Class privilege and her father’s resolve enabled Edna to have an excellent education, studying in England to become her country’s first qualified nurse-midwife and first woman to drive. She later worked for the UN, but dreamed of returning home to improve the healthcare in Somalia (modern-day Somaliland). War thwarted her mission, but despite her wealth and status at the UN, she was determined to found a hospital. She asked Somaliland’s president (who was her ex-husband) for a land grant. Edna spent her entire lifesavings building a hospital on the former site of government torture and executions, then a waste dump.
Edna’s story is heroic, but it’s noteworthy that early privilege made it possible. In order to maintain a realistic perspective on how people can effect change, this is important to keep in mind—while Mukhtar Mai was luckily given money with which she started her project, Edna had a career track that allowed her to build wealth. And still, Edna had to risk her lifesavings to build her hospital—without her sacrifices, the hospital couldn’t have started. So while the authors emphasize earlier that funding isn’t the foremost obstacle to maternal health advances, it remains a major obstacle.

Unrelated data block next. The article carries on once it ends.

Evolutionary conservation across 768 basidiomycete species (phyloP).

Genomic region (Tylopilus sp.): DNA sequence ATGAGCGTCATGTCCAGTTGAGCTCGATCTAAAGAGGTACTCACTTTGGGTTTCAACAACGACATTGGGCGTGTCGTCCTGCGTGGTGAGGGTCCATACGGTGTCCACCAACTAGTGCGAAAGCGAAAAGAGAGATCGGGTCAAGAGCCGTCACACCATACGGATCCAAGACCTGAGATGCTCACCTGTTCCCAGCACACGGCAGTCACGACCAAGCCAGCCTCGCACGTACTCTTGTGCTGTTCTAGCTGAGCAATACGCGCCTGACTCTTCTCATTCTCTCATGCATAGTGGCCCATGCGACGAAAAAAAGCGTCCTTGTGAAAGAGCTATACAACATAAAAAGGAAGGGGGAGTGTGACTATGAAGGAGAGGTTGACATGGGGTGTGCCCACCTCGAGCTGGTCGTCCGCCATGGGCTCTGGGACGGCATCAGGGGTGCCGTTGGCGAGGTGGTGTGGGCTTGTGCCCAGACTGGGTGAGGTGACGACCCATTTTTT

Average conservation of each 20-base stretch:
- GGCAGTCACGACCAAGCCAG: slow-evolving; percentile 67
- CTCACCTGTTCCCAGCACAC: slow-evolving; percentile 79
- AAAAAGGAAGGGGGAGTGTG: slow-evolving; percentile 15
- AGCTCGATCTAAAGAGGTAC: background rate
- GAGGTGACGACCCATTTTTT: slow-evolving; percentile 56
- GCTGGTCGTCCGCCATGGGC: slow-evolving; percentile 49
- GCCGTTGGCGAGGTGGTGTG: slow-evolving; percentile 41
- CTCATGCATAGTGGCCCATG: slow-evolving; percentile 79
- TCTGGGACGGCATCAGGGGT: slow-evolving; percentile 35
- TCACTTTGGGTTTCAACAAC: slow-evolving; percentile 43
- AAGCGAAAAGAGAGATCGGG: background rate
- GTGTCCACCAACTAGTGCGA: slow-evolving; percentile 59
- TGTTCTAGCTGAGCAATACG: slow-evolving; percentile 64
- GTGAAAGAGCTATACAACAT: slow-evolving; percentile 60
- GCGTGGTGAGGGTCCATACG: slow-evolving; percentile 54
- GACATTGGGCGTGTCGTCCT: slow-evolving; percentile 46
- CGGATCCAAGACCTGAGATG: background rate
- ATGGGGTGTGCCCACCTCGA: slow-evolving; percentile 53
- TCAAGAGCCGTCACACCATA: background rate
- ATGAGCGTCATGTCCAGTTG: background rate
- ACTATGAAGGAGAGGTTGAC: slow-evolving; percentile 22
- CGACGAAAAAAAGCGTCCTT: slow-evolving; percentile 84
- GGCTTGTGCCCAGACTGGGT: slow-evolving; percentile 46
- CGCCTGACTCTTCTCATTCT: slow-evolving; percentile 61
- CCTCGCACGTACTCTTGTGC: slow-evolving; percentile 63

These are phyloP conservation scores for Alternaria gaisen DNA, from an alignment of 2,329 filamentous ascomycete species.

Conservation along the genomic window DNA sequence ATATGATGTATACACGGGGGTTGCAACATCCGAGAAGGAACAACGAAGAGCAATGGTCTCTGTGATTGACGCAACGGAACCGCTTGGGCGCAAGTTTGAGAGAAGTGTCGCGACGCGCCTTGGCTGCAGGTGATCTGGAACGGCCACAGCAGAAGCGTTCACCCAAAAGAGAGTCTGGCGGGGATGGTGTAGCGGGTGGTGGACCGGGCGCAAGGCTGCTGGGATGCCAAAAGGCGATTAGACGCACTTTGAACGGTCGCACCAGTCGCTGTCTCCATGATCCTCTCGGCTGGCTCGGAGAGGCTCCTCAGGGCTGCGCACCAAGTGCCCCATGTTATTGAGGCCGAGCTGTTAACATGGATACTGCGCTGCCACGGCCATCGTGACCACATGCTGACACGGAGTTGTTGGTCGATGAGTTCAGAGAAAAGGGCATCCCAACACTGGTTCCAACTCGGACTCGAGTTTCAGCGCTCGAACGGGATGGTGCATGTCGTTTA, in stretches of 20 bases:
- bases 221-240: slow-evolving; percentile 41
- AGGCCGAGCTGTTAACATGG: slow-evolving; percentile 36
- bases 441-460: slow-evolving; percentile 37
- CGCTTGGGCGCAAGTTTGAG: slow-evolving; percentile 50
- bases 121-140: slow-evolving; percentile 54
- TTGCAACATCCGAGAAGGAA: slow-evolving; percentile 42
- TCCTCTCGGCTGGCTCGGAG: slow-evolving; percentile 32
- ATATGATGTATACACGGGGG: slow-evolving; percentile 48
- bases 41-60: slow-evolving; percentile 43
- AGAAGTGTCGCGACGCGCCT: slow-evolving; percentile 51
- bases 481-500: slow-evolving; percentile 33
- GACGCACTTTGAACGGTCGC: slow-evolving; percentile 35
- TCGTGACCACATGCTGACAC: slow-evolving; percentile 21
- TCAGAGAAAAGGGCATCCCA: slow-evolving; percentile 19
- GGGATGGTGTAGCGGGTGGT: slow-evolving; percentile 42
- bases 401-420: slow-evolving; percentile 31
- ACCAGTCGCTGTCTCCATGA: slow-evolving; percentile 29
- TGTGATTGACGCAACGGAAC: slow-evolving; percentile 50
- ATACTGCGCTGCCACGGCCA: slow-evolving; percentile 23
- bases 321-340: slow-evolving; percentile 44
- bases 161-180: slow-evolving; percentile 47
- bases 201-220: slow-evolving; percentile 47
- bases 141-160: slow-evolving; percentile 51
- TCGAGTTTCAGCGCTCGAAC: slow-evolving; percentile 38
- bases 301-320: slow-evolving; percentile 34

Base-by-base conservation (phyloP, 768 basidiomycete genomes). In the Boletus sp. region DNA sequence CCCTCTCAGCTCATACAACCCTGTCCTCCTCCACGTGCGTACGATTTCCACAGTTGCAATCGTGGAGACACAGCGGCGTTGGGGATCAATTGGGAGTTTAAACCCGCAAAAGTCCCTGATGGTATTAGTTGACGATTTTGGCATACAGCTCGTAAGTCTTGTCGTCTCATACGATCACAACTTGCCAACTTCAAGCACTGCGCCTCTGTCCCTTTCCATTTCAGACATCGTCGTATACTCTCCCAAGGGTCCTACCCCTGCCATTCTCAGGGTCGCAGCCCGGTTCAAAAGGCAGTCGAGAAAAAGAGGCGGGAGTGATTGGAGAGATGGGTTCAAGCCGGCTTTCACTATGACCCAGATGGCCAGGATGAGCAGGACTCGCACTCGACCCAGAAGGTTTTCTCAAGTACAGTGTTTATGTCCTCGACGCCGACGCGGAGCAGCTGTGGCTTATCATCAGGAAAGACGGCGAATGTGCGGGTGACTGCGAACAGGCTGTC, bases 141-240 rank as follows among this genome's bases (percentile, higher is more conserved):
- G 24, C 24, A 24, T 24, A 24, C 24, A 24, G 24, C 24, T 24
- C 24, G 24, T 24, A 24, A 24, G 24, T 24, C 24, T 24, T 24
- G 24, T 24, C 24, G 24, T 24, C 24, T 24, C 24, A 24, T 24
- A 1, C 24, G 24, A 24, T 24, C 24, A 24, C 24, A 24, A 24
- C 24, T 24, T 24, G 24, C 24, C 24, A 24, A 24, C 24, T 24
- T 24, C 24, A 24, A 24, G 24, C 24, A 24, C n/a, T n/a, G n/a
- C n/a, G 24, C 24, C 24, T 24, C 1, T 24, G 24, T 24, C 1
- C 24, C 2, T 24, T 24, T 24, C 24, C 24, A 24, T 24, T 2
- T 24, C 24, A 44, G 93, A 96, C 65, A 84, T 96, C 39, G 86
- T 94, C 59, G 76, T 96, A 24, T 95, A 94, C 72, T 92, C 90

Nearly finished, the construction halted when there was no money left for a roof. But when a writer for The New York Times published an article about Edna, it moved an American named Anne Gilhuly, who lived in a wealthy Connecticut suburb, to take action. Anne and a friend collaborated with a group from Minnesota, who started Friends of Edna, and provided the remainder needed to finish Edna’s hospital. The authors describe the tenacity Edna had in every step of her project, including her demand that irreverent construction workers teach women how to lay bricks. Hand-me-down equipment from other groups and Edna’s demand for first-rate hygiene make the hospital exemplary in Somaliland, where even surgical masks are a rarity in the country. Today, the Friends of Edna are working toward building an endowment so that hospital will continue after Edna dies.